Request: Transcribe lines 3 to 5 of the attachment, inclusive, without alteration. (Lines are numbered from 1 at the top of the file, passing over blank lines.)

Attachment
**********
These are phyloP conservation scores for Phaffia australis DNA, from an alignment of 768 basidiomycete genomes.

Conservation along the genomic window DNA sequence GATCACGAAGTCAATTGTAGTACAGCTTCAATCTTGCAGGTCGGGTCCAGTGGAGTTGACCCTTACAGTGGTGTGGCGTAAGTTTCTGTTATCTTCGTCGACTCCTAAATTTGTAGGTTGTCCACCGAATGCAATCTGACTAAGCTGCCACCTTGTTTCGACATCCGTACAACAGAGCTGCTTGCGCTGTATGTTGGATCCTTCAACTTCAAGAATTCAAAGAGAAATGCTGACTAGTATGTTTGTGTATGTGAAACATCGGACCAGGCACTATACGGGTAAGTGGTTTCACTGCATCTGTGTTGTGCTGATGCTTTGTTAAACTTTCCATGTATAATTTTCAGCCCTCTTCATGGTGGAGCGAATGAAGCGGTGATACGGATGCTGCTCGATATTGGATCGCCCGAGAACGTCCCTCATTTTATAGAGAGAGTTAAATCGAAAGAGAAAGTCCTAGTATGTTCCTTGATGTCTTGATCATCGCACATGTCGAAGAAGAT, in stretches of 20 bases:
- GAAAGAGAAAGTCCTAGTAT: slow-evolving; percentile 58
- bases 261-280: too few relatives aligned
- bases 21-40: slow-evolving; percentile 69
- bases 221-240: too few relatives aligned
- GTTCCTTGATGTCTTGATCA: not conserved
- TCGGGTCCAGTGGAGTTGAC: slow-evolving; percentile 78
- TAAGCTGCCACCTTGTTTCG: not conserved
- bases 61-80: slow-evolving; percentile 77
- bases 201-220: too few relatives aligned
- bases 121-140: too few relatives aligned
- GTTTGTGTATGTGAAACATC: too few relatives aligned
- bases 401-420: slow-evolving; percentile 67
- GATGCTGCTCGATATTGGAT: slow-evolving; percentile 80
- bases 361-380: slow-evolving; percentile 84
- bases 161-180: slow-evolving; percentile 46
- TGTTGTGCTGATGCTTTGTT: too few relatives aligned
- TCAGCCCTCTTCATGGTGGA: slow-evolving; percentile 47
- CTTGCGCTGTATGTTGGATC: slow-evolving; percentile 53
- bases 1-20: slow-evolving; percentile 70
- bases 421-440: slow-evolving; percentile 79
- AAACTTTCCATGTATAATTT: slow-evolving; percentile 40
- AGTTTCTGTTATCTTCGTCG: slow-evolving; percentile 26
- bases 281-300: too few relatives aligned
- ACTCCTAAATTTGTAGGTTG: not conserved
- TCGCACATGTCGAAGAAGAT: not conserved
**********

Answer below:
- GAAAGAGAAAGTCCTAGTAT: slow-evolving; percentile 58
- bases 261-280: too few relatives aligned
- bases 21-40: slow-evolving; percentile 69